He demonstrated harmonic motion through "miniature bungee-jumping". He sat on a spring and bounced up and down to show us what the motion should look like. It oscillates like a sin wave on a graph. An interesting observation: when a force acts on an object that's moving downward when in harmonic motion, it is pushed up. And vice versa when going upward. Bill's bouncing up and down really demonstrated that concept. Also, he had a accelerometer to show us the changes in force up and down when bouncing. He also broke glass by vibrating waves at the same frequency as the glass itself. It broke and everyone yelled...

After Bill did his final experiment where he showed an invention of Ben Franklin - the lightning rod. It leads the electricity to a ground, thus resulting in no human side-effects to the environment. He later blew up the house by sending a current without the lightning rod. It blew up... Badly. You can find a very good picture in Kai's blog.
Nice picture to a great ending of a wonderful class.

Later that day, I presented my spoken word piece. Apparently, the piece was so fitting for the end of the talent show that they put me at the end - I heard from the coordinator David. I wrote it to be fit for an end to the program, but I didn't expect it to be that good. Although, I was content with it at the end. I was praised a lot more than I expected. The highlight of the day: I entered the room that the talent show was being hosted in, and after fiddling around with my notebook, I heard jazz improvisation on piano by Sam and Dan. After nonchalantly listening, an impulsive thought went over my head: "My spoken word would work well with this improv". Then, being a spontaneous person, I asked Sam and Dan to help me out with my performance by playing jazz piano in the background. I went to the stage - at first feeling anxious - but after hearing the chords flying down, I let the rush hit me and I started my poem. I'm surprised at how cohesive the performance was, since it was the first time we went through it, and we received much applause for it. Wish I wrote more, the experience would have lasted longer. Anyways, thanks a lot Sam and Dan for your generous support. The piece was about not crying over the end of the program but use it as inspiration to leap towards your dreams. I wanted to do a piece much more controversial but after the applause and reaction I received afterwards, I'm glad that I performed that piece. Link here for the piece. Although, reading it decreases its value, I feel as if the piece was meant to be spoken. The manner I did it was very good from what I from Molly. Most high-school poetry revolves around emphasis on rhymes, but the style I did it made it much more whole. I'm trying to find a video of me performing, and when I do, I'll be sure to put it in my reflection. Also, I need to make a smaller video of Bill's house blowing up, it's too big.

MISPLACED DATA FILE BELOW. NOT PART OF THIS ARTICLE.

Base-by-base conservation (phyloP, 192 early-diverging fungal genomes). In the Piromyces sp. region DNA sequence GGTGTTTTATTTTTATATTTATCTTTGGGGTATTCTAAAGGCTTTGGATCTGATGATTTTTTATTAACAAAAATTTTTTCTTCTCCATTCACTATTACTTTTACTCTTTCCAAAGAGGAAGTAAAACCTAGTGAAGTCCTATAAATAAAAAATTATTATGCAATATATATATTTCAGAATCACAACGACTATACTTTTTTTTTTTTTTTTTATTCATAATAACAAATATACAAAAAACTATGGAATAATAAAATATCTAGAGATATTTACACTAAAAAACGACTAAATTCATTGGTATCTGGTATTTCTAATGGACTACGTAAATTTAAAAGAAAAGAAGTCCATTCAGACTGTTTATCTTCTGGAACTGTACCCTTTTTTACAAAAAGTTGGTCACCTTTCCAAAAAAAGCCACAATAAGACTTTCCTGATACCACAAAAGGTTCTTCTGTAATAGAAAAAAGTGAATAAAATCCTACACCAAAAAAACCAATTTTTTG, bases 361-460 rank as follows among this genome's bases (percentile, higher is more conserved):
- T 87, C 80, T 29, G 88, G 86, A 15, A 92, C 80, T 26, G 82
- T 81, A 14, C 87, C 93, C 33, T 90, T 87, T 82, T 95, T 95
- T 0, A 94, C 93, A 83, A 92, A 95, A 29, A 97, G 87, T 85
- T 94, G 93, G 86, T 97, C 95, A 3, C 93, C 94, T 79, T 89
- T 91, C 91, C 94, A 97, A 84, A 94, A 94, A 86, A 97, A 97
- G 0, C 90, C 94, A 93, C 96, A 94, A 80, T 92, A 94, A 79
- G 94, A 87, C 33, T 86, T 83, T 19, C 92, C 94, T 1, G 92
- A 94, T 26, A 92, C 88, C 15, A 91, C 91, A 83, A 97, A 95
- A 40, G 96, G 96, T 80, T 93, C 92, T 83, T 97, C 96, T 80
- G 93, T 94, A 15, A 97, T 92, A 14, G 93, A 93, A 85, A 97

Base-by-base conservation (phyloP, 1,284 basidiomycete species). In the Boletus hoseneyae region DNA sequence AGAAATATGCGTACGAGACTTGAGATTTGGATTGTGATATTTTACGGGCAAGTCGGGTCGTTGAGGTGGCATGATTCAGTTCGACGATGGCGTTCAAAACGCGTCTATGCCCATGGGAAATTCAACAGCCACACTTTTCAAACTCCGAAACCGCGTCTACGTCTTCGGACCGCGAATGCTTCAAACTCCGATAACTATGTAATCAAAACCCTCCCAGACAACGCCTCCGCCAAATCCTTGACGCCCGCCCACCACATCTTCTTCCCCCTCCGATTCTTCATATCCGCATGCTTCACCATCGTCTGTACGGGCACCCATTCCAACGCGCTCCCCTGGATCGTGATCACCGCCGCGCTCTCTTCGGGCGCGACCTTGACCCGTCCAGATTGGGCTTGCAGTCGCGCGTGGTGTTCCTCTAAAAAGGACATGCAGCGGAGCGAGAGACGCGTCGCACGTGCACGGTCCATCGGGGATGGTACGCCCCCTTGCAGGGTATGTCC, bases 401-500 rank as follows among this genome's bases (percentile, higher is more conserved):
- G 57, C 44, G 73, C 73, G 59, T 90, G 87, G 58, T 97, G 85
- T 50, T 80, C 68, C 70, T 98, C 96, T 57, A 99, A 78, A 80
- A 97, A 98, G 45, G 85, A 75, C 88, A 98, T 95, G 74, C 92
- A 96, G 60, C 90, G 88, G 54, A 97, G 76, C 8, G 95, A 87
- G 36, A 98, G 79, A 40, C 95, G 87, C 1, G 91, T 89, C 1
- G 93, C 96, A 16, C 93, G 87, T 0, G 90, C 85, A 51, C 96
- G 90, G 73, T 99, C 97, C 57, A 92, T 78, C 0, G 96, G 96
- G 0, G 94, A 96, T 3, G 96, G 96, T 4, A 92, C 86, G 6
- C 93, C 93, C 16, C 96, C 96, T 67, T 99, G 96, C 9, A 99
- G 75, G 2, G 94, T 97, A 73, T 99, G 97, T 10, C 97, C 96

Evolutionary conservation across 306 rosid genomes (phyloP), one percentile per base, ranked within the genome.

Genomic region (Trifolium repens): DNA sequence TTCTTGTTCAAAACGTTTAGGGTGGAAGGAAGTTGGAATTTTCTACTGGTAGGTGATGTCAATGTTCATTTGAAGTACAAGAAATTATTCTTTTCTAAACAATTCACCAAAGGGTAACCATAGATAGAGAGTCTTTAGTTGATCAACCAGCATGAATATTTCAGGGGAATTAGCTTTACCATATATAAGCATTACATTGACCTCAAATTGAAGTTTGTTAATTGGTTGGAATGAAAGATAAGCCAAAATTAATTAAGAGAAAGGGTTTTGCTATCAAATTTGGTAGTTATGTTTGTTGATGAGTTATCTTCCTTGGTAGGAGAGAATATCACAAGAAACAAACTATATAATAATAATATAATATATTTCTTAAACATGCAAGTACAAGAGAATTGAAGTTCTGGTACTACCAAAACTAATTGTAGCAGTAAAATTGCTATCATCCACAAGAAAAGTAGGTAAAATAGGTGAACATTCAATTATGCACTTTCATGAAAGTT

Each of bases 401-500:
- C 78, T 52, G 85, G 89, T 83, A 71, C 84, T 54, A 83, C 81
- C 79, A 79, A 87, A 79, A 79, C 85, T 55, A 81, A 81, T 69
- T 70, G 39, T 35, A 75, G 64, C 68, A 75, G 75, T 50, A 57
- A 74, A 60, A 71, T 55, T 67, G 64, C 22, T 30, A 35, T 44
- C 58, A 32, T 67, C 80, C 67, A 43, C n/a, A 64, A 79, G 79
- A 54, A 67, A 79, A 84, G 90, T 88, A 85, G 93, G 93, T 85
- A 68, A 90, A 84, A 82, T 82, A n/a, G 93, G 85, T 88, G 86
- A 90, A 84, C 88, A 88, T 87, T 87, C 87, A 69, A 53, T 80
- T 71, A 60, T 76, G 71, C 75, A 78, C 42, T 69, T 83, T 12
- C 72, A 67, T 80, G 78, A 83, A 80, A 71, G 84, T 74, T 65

After the talent show, I went karaoking (dear lord) and I had a chat with David about college. He gave me an extraordinary amount of information about college besides the educational aspect. I'll talk more about that later as it's very late right now. I hung out with all my friends until 1:00 AM. Can't wait for the next blog!